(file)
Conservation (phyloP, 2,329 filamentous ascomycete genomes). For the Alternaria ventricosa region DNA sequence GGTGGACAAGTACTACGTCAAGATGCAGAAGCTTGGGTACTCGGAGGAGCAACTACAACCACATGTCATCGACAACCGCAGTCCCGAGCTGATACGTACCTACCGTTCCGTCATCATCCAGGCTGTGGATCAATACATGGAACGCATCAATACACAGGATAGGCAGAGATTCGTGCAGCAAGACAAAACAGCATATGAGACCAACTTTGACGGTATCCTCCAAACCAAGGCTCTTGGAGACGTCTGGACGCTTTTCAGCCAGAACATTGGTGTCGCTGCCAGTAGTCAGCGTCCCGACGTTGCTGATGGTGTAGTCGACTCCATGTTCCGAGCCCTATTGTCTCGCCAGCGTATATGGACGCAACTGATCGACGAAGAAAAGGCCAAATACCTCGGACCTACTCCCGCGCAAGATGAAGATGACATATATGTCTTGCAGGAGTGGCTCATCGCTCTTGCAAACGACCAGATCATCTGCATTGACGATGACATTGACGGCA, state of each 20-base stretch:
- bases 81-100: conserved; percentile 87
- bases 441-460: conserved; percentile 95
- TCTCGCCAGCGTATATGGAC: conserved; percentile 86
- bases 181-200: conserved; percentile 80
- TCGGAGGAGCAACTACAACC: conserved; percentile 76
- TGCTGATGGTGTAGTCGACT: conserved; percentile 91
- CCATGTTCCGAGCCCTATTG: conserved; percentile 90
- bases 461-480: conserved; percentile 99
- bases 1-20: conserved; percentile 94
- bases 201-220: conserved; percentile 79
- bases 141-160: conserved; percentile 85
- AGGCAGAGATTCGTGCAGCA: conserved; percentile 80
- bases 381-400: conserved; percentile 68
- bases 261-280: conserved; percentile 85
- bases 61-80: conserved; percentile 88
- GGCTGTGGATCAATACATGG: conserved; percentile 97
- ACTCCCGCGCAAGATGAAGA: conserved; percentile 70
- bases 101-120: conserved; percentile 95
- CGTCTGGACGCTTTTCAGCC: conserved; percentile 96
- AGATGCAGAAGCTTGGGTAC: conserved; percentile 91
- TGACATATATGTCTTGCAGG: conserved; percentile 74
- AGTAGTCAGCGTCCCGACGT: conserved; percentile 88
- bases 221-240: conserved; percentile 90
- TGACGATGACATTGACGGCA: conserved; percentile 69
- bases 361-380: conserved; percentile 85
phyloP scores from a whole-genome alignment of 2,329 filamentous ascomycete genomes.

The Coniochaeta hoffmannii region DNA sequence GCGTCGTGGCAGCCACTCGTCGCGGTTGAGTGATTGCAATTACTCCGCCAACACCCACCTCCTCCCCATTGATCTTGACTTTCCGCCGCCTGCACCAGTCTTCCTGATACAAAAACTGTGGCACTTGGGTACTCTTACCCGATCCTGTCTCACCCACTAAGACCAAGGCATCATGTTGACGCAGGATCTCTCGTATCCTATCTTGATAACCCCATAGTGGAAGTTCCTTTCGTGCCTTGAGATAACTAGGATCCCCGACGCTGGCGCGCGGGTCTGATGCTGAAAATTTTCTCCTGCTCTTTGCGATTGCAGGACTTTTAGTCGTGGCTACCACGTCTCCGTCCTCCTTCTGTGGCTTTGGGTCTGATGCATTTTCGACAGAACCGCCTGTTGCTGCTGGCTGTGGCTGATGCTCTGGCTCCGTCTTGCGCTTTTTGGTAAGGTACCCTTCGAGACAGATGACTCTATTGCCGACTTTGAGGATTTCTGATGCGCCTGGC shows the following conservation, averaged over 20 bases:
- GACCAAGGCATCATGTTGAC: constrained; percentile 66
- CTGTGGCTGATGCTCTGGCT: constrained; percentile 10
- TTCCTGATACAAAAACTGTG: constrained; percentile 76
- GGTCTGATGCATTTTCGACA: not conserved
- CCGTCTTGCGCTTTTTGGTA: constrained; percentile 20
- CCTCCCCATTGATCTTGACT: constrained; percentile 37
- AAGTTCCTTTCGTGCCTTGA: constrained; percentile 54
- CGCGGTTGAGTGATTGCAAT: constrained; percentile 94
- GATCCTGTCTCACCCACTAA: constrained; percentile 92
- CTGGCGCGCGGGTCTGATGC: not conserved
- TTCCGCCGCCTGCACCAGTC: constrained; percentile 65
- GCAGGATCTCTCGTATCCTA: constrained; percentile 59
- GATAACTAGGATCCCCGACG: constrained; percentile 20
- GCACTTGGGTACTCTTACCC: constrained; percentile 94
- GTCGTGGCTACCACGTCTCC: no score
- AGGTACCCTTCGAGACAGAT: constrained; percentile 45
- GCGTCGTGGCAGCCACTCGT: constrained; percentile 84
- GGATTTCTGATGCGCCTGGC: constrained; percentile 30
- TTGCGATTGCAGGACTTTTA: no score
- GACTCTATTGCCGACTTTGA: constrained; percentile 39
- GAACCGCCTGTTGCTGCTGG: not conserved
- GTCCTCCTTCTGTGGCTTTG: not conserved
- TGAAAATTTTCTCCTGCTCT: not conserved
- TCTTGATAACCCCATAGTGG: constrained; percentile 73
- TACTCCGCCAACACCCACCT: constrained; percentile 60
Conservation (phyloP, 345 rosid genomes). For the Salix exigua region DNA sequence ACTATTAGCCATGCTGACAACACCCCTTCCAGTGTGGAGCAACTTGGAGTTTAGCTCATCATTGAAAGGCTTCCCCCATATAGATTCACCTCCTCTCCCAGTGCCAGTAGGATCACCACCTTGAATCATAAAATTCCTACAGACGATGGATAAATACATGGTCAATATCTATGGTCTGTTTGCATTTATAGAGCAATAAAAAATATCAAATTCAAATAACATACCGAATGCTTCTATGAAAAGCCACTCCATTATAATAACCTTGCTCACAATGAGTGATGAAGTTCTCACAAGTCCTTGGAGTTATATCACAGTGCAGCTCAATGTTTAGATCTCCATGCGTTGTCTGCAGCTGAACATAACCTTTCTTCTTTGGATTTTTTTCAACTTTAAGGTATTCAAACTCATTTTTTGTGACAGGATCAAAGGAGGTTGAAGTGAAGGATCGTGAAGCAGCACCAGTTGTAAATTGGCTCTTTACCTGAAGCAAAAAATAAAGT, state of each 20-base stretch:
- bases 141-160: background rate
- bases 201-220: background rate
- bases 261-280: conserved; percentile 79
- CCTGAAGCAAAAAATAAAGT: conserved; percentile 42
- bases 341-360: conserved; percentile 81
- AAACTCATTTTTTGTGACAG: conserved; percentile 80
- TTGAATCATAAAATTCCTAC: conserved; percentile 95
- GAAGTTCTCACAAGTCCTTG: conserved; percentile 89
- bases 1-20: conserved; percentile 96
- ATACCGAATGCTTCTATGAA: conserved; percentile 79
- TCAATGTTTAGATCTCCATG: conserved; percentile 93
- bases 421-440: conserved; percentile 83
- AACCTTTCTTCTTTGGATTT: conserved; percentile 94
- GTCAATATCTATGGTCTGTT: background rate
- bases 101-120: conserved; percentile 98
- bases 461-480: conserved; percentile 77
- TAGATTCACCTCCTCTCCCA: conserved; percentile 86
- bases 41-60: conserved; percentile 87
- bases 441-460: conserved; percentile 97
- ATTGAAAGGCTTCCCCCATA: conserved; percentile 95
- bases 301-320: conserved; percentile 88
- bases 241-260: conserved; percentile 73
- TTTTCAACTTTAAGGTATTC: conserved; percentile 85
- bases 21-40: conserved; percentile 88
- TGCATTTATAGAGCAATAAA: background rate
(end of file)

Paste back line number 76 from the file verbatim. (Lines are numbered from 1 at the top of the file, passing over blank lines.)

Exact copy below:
- bases 241-260: conserved; percentile 73